The Icelandic prime minister has resigned following Panama leaks revelations

Sigmundur Davíð Gunnlaugsson will stay on as leader of the Progressive party. 


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Iceland's prime minister, Sigmundur Davíð Gunnlaugsson, has resigned following widespread protests in Iceland this week. 

The move comes after evidence included in the leaked "Panama Papers" from law firm Mossack Fonseca showed that Gunnlaugsson and his wife owned offshore firm Wintris.

Gunnlaugsson previously walked out of a TV interview with Icelandic network SVT when questioned about the firm. In what may be the largest protest in Iceland's history, crowds of up to 22,000 people (almost 7 per cent of the country's population) gathered outside the country's parliament yesterday and today, demanding his resignation. He refused to step down yesterday.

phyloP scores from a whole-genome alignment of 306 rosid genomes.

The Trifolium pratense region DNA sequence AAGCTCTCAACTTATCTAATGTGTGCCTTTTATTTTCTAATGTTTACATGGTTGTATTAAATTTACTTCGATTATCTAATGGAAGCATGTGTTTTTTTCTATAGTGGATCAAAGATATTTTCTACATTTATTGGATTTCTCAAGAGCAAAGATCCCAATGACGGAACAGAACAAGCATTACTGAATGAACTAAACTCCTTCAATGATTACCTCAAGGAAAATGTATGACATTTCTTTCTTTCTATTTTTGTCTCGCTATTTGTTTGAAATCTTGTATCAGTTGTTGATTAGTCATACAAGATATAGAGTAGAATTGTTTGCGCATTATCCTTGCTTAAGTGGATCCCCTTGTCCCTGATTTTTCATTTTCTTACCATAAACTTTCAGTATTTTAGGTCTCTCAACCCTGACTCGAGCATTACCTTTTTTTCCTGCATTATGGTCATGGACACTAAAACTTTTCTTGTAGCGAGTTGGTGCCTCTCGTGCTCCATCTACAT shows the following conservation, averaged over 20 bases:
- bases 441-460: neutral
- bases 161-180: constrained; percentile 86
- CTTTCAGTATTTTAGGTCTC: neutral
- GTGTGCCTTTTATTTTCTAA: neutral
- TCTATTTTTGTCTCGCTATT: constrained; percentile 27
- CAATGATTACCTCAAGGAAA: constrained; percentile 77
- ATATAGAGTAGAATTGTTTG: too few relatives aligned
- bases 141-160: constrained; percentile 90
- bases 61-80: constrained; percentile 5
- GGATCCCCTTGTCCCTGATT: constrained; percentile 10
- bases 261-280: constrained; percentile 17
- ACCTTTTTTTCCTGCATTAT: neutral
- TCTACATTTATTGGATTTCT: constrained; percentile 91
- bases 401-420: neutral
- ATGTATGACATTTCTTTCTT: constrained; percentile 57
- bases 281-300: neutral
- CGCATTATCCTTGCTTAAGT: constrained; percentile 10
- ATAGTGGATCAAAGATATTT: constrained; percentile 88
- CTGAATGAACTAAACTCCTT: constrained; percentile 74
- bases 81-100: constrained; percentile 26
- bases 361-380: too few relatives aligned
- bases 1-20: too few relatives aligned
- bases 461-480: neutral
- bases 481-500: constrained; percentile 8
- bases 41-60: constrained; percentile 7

The prime minister faced a vote of no confidence earlier today and attempted to dissolve parliament, before eventually announcing his resignation. He will continue to serve as head of Iceland's Progressive party, while minister of fisheries and agriculture, Sigurdur Ingi Johansson, will replace him as prime minister. 

You can read our primer on the Panama Papers revelations so far here

Barbara Speed is comment editor at the i, and was technology and digital culture writer at the New Statesman, and a staff writer at CityMetric.